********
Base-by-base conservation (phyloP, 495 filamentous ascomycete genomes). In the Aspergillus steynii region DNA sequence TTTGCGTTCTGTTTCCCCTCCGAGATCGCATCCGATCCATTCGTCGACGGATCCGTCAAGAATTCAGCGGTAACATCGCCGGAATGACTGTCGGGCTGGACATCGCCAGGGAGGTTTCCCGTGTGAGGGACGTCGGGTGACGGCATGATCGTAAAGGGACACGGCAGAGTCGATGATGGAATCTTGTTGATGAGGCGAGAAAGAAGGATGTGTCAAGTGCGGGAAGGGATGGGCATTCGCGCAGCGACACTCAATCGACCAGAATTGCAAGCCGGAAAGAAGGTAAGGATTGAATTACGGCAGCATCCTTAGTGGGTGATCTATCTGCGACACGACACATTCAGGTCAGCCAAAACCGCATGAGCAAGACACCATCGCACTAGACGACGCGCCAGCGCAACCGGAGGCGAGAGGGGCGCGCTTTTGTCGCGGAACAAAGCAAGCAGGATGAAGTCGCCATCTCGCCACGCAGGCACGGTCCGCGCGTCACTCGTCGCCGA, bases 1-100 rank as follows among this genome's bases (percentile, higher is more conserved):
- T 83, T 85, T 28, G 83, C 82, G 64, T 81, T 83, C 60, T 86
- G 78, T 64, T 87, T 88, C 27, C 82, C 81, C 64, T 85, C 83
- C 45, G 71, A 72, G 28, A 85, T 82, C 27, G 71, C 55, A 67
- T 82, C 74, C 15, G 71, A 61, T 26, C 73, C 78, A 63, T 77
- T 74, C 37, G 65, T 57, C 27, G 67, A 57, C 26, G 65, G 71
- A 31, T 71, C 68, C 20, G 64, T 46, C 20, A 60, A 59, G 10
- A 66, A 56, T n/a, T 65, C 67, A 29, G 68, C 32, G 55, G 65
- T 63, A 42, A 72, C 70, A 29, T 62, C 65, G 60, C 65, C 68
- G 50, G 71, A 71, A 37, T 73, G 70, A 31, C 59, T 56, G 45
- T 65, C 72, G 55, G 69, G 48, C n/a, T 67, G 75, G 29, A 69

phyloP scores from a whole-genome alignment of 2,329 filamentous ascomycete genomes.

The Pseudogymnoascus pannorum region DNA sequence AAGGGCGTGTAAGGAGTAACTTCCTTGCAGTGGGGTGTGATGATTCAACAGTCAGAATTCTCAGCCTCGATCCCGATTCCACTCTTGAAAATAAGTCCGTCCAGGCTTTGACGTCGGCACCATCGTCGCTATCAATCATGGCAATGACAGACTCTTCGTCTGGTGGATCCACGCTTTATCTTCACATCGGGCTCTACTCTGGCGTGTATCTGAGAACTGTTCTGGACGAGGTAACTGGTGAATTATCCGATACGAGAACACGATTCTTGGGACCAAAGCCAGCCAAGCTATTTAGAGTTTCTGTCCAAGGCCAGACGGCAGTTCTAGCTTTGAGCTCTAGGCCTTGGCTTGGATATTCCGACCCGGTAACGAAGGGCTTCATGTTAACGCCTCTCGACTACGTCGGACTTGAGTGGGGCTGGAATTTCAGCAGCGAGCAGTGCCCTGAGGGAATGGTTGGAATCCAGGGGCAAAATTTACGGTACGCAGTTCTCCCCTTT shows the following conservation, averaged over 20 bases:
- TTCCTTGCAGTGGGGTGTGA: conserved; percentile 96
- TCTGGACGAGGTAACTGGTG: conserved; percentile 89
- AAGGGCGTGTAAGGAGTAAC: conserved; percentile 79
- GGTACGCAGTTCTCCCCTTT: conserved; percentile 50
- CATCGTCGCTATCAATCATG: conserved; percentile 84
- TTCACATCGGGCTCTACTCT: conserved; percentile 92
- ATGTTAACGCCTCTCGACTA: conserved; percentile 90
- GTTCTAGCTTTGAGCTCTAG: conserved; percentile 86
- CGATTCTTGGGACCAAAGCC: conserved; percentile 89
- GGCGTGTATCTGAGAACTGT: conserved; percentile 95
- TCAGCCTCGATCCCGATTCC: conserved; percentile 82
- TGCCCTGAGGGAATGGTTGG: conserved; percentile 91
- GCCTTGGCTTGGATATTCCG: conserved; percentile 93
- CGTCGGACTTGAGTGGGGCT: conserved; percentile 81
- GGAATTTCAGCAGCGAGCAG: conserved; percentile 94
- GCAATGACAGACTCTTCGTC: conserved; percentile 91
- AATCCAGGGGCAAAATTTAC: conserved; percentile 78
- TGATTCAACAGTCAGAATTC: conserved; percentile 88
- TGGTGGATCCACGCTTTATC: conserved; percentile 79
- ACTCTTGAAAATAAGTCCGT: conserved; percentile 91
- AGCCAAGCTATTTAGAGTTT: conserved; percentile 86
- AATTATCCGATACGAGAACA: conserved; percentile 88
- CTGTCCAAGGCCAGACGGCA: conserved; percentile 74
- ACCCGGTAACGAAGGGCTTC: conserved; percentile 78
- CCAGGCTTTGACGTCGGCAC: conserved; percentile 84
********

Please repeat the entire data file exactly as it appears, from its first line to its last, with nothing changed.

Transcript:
Base-by-base conservation (phyloP, 495 filamentous ascomycete genomes). In the Aspergillus steynii region DNA sequence TTTGCGTTCTGTTTCCCCTCCGAGATCGCATCCGATCCATTCGTCGACGGATCCGTCAAGAATTCAGCGGTAACATCGCCGGAATGACTGTCGGGCTGGACATCGCCAGGGAGGTTTCCCGTGTGAGGGACGTCGGGTGACGGCATGATCGTAAAGGGACACGGCAGAGTCGATGATGGAATCTTGTTGATGAGGCGAGAAAGAAGGATGTGTCAAGTGCGGGAAGGGATGGGCATTCGCGCAGCGACACTCAATCGACCAGAATTGCAAGCCGGAAAGAAGGTAAGGATTGAATTACGGCAGCATCCTTAGTGGGTGATCTATCTGCGACACGACACATTCAGGTCAGCCAAAACCGCATGAGCAAGACACCATCGCACTAGACGACGCGCCAGCGCAACCGGAGGCGAGAGGGGCGCGCTTTTGTCGCGGAACAAAGCAAGCAGGATGAAGTCGCCATCTCGCCACGCAGGCACGGTCCGCGCGTCACTCGTCGCCGA, bases 1-100 rank as follows among this genome's bases (percentile, higher is more conserved):
- T 83, T 85, T 28, G 83, C 82, G 64, T 81, T 83, C 60, T 86
- G 78, T 64, T 87, T 88, C 27, C 82, C 81, C 64, T 85, C 83
- C 45, G 71, A 72, G 28, A 85, T 82, C 27, G 71, C 55, A 67
- T 82, C 74, C 15, G 71, A 61, T 26, C 73, C 78, A 63, T 77
- T 74, C 37, G 65, T 57, C 27, G 67, A 57, C 26, G 65, G 71
- A 31, T 71, C 68, C 20, G 64, T 46, C 20, A 60, A 59, G 10
- A 66, A 56, T n/a, T 65, C 67, A 29, G 68, C 32, G 55, G 65
- T 63, A 42, A 72, C 70, A 29, T 62, C 65, G 60, C 65, C 68
- G 50, G 71, A 71, A 37, T 73, G 70, A 31, C 59, T 56, G 45
- T 65, C 72, G 55, G 69, G 48, C n/a, T 67, G 75, G 29, A 69

phyloP scores from a whole-genome alignment of 2,329 filamentous ascomycete genomes.

The Pseudogymnoascus pannorum region DNA sequence AAGGGCGTGTAAGGAGTAACTTCCTTGCAGTGGGGTGTGATGATTCAACAGTCAGAATTCTCAGCCTCGATCCCGATTCCACTCTTGAAAATAAGTCCGTCCAGGCTTTGACGTCGGCACCATCGTCGCTATCAATCATGGCAATGACAGACTCTTCGTCTGGTGGATCCACGCTTTATCTTCACATCGGGCTCTACTCTGGCGTGTATCTGAGAACTGTTCTGGACGAGGTAACTGGTGAATTATCCGATACGAGAACACGATTCTTGGGACCAAAGCCAGCCAAGCTATTTAGAGTTTCTGTCCAAGGCCAGACGGCAGTTCTAGCTTTGAGCTCTAGGCCTTGGCTTGGATATTCCGACCCGGTAACGAAGGGCTTCATGTTAACGCCTCTCGACTACGTCGGACTTGAGTGGGGCTGGAATTTCAGCAGCGAGCAGTGCCCTGAGGGAATGGTTGGAATCCAGGGGCAAAATTTACGGTACGCAGTTCTCCCCTTT shows the following conservation, averaged over 20 bases:
- TTCCTTGCAGTGGGGTGTGA: conserved; percentile 96
- TCTGGACGAGGTAACTGGTG: conserved; percentile 89
- AAGGGCGTGTAAGGAGTAAC: conserved; percentile 79
- GGTACGCAGTTCTCCCCTTT: conserved; percentile 50
- CATCGTCGCTATCAATCATG: conserved; percentile 84
- TTCACATCGGGCTCTACTCT: conserved; percentile 92
- ATGTTAACGCCTCTCGACTA: conserved; percentile 90
- GTTCTAGCTTTGAGCTCTAG: conserved; percentile 86
- CGATTCTTGGGACCAAAGCC: conserved; percentile 89
- GGCGTGTATCTGAGAACTGT: conserved; percentile 95
- TCAGCCTCGATCCCGATTCC: conserved; percentile 82
- TGCCCTGAGGGAATGGTTGG: conserved; percentile 91
- GCCTTGGCTTGGATATTCCG: conserved; percentile 93
- CGTCGGACTTGAGTGGGGCT: conserved; percentile 81
- GGAATTTCAGCAGCGAGCAG: conserved; percentile 94
- GCAATGACAGACTCTTCGTC: conserved; percentile 91
- AATCCAGGGGCAAAATTTAC: conserved; percentile 78
- TGATTCAACAGTCAGAATTC: conserved; percentile 88
- TGGTGGATCCACGCTTTATC: conserved; percentile 79
- ACTCTTGAAAATAAGTCCGT: conserved; percentile 91
- AGCCAAGCTATTTAGAGTTT: conserved; percentile 86
- AATTATCCGATACGAGAACA: conserved; percentile 88
- CTGTCCAAGGCCAGACGGCA: conserved; percentile 74
- ACCCGGTAACGAAGGGCTTC: conserved; percentile 78
- CCAGGCTTTGACGTCGGCAC: conserved; percentile 84